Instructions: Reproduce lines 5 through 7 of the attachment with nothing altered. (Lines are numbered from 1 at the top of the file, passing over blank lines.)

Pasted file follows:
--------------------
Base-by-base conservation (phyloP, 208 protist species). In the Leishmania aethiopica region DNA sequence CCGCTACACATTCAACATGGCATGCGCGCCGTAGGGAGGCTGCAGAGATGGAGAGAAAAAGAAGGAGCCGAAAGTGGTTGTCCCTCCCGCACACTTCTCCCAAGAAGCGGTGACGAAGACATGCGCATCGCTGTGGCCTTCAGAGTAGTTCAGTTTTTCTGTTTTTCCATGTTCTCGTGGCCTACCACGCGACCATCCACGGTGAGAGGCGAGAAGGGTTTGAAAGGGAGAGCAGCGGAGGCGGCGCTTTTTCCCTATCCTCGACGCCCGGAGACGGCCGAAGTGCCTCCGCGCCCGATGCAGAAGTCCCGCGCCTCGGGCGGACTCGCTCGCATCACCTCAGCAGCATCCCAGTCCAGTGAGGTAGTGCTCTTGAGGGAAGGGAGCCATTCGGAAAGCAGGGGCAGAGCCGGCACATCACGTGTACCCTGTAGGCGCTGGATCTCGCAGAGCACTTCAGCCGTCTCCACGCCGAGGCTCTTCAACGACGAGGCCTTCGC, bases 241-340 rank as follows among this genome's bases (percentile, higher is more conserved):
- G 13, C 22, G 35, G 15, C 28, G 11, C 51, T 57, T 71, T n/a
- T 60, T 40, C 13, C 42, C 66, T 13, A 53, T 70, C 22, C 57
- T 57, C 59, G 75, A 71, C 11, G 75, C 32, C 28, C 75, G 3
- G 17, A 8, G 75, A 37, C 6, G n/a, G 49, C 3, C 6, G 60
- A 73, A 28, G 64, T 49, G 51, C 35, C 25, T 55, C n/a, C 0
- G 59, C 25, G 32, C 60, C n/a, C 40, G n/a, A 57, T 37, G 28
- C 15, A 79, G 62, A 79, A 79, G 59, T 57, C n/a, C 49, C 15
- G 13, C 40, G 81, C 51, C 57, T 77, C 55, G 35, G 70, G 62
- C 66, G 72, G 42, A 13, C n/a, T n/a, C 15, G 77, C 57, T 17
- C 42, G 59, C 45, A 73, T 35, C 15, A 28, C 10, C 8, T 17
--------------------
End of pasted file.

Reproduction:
- G 17, A 8, G 75, A 37, C 6, G n/a, G 49, C 3, C 6, G 60
- A 73, A 28, G 64, T 49, G 51, C 35, C 25, T 55, C n/a, C 0
- G 59, C 25, G 32, C 60, C n/a, C 40, G n/a, A 57, T 37, G 28